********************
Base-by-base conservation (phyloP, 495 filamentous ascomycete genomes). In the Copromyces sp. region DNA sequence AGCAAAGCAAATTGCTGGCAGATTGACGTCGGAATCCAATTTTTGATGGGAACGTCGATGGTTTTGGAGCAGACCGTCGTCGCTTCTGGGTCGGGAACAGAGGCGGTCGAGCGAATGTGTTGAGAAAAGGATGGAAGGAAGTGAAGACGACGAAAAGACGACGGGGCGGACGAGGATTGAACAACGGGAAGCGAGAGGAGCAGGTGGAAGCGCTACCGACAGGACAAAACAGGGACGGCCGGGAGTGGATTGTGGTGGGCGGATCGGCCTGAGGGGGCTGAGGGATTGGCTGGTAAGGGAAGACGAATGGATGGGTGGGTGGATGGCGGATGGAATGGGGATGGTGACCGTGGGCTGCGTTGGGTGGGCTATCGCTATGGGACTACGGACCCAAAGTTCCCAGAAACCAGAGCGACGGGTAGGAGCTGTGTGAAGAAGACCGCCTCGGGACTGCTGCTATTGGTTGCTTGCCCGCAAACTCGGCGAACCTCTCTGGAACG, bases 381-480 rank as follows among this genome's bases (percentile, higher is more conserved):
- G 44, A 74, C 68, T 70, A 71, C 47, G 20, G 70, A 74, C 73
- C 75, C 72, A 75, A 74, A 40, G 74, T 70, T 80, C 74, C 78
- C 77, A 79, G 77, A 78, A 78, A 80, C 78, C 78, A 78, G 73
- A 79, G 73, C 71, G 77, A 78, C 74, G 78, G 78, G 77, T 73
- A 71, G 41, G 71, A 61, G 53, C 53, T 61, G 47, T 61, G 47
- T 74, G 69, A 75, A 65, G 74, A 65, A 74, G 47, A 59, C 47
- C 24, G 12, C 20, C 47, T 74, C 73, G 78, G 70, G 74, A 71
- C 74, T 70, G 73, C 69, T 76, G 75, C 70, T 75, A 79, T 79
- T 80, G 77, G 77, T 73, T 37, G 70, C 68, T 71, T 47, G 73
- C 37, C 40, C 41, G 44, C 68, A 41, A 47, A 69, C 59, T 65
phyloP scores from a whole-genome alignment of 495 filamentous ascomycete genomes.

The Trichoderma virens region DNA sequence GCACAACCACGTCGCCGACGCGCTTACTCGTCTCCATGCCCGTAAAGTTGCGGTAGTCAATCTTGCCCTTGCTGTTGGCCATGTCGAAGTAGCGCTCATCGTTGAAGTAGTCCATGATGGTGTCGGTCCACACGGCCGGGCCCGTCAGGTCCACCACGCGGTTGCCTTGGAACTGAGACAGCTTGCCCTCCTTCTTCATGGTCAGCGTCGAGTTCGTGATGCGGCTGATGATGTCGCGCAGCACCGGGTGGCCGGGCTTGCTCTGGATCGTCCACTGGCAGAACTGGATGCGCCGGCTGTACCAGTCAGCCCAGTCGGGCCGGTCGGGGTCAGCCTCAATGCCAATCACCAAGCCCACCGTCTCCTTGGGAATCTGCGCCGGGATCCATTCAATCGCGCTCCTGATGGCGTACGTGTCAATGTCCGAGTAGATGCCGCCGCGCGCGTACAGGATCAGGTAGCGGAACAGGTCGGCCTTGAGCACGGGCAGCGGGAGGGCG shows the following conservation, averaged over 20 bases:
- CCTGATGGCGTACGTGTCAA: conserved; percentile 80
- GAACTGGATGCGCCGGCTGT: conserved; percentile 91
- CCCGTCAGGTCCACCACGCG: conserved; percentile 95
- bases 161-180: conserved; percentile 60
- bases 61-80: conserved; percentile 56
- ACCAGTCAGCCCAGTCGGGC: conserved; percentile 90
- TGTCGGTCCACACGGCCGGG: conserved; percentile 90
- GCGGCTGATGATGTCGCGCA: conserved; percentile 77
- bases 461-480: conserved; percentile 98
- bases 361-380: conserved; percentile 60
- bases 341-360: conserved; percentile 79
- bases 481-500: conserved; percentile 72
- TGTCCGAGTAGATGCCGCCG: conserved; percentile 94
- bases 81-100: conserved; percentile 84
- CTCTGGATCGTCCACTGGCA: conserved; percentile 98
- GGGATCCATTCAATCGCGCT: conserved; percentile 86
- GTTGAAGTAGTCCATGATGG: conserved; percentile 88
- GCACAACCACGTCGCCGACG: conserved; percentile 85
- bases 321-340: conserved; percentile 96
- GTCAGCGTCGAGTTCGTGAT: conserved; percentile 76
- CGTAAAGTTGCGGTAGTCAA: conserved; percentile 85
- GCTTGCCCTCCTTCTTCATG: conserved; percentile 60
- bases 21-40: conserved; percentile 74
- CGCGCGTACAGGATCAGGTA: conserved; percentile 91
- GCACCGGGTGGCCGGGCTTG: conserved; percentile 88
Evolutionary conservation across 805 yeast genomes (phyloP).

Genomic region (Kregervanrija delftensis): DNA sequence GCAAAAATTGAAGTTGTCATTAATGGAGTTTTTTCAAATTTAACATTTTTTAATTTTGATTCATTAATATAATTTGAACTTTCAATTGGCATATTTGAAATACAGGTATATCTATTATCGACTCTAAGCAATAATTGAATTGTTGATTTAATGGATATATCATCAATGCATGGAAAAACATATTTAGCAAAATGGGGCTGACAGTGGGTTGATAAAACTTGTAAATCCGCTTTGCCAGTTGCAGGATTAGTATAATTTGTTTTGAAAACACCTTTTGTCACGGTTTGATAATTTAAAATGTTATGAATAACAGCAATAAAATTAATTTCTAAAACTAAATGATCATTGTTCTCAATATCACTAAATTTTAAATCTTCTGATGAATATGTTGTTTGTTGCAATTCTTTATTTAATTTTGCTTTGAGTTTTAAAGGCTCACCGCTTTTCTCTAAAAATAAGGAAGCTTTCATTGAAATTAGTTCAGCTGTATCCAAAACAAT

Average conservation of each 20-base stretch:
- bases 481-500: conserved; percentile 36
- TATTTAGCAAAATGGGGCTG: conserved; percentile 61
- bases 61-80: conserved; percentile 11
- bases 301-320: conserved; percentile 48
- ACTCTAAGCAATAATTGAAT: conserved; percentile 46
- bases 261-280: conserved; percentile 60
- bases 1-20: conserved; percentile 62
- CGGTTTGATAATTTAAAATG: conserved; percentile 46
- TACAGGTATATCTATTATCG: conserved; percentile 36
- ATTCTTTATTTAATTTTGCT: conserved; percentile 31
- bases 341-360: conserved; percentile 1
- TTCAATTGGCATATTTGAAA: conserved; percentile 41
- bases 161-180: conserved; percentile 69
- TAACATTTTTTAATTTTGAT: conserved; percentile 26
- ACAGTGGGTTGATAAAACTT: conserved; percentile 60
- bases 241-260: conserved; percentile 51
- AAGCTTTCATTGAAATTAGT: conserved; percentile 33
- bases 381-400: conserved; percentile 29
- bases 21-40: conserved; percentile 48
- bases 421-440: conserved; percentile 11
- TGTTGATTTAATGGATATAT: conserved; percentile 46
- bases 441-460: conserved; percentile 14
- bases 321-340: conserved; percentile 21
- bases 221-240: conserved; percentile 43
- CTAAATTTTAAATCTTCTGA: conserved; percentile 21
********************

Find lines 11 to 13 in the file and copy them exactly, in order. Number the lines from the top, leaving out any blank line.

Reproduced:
- C 37, C 40, C 41, G 44, C 68, A 41, A 47, A 69, C 59, T 65
phyloP scores from a whole-genome alignment of 495 filamentous ascomycete genomes.

The Trichoderma virens region DNA sequence GCACAACCACGTCGCCGACGCGCTTACTCGTCTCCATGCCCGTAAAGTTGCGGTAGTCAATCTTGCCCTTGCTGTTGGCCATGTCGAAGTAGCGCTCATCGTTGAAGTAGTCCATGATGGTGTCGGTCCACACGGCCGGGCCCGTCAGGTCCACCACGCGGTTGCCTTGGAACTGAGACAGCTTGCCCTCCTTCTTCATGGTCAGCGTCGAGTTCGTGATGCGGCTGATGATGTCGCGCAGCACCGGGTGGCCGGGCTTGCTCTGGATCGTCCACTGGCAGAACTGGATGCGCCGGCTGTACCAGTCAGCCCAGTCGGGCCGGTCGGGGTCAGCCTCAATGCCAATCACCAAGCCCACCGTCTCCTTGGGAATCTGCGCCGGGATCCATTCAATCGCGCTCCTGATGGCGTACGTGTCAATGTCCGAGTAGATGCCGCCGCGCGCGTACAGGATCAGGTAGCGGAACAGGTCGGCCTTGAGCACGGGCAGCGGGAGGGCG shows the following conservation, averaged over 20 bases: